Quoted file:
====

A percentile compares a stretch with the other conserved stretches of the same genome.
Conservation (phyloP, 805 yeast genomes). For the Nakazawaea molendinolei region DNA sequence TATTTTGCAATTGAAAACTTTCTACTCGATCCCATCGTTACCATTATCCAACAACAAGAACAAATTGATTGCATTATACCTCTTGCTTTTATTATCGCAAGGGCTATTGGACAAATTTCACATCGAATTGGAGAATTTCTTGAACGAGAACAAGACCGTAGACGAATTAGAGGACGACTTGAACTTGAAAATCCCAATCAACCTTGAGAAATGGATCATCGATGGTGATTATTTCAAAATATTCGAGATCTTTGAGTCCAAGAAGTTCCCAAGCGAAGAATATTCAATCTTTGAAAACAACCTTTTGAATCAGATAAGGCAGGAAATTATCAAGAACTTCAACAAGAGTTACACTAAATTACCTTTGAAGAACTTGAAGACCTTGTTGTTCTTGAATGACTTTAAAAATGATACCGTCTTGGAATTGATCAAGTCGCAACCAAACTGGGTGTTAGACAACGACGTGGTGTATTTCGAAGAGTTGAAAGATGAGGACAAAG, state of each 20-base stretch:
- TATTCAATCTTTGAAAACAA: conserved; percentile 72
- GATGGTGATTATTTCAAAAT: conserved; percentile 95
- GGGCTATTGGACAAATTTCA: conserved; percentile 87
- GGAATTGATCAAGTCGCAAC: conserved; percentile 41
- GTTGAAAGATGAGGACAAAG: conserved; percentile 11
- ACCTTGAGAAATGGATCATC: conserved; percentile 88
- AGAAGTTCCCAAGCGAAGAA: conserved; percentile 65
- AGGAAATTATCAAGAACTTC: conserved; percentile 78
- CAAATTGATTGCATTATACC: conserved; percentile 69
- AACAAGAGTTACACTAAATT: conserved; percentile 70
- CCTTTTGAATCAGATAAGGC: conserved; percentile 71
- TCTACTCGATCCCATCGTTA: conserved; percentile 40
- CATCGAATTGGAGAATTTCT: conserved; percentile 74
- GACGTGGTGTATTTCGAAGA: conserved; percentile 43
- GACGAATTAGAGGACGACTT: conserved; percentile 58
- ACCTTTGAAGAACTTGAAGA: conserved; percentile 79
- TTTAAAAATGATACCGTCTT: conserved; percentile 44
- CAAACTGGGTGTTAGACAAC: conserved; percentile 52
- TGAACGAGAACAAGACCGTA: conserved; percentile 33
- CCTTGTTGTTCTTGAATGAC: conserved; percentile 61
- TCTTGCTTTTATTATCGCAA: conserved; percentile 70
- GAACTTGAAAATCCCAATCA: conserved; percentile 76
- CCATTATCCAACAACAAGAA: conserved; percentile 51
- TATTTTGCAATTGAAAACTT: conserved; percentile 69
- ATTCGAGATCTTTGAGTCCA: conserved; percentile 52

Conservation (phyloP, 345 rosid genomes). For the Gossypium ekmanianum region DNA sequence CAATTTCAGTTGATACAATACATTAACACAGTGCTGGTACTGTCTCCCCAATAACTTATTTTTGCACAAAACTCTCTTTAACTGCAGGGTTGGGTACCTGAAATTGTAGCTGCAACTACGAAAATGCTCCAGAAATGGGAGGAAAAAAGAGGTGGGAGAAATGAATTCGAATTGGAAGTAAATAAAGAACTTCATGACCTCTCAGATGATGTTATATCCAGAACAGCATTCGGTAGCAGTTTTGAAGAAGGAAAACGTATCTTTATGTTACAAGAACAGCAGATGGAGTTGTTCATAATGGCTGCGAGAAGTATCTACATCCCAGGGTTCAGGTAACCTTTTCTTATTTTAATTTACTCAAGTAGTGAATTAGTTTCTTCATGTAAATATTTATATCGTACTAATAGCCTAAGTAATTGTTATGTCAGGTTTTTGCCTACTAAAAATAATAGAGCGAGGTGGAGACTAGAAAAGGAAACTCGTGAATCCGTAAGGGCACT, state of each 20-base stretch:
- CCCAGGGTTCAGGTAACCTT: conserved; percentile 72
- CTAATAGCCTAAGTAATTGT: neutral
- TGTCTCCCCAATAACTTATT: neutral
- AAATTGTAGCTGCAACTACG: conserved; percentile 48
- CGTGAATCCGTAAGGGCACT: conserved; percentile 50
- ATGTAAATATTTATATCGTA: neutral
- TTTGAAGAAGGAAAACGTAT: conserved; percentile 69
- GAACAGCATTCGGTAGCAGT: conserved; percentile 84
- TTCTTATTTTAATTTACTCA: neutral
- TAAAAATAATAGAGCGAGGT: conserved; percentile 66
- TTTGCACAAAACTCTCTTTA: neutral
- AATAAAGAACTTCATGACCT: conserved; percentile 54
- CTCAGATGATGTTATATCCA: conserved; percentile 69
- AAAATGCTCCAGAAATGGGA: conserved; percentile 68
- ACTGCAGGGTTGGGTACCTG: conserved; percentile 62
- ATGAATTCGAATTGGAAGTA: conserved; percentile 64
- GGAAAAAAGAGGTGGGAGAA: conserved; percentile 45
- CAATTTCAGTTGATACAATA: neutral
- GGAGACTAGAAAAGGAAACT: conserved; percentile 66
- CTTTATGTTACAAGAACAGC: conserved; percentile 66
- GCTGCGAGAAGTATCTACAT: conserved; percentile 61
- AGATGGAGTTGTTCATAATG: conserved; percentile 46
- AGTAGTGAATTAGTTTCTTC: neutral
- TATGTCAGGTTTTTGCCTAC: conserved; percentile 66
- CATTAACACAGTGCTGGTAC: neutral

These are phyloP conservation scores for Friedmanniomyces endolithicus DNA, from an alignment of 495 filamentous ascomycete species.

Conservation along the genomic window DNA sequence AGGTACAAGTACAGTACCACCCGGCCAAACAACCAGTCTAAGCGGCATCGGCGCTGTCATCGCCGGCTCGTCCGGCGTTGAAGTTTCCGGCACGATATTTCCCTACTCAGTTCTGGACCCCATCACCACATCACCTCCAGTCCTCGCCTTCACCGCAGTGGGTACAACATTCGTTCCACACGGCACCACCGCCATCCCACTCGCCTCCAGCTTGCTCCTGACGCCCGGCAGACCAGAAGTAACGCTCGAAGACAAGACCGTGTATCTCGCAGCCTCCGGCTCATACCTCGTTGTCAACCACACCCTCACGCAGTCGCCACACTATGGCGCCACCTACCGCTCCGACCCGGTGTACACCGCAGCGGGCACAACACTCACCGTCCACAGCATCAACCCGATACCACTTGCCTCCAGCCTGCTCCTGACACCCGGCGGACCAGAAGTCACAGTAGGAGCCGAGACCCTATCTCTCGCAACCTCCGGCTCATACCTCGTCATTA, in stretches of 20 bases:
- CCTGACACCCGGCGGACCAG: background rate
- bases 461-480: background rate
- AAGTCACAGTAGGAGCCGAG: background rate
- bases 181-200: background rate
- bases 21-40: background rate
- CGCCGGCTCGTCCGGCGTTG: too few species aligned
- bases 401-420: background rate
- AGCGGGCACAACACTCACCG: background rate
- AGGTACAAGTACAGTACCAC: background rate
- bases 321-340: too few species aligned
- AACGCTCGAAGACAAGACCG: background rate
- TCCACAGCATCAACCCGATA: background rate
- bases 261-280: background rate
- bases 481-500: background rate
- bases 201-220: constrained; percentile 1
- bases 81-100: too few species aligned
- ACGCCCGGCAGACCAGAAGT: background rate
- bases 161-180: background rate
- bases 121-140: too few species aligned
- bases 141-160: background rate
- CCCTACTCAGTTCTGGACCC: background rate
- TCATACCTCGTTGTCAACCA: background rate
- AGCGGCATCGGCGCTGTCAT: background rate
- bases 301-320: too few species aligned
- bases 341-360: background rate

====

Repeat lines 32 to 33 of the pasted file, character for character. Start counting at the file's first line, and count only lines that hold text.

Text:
- AAATTGTAGCTGCAACTACG: conserved; percentile 48
- CGTGAATCCGTAAGGGCACT: conserved; percentile 50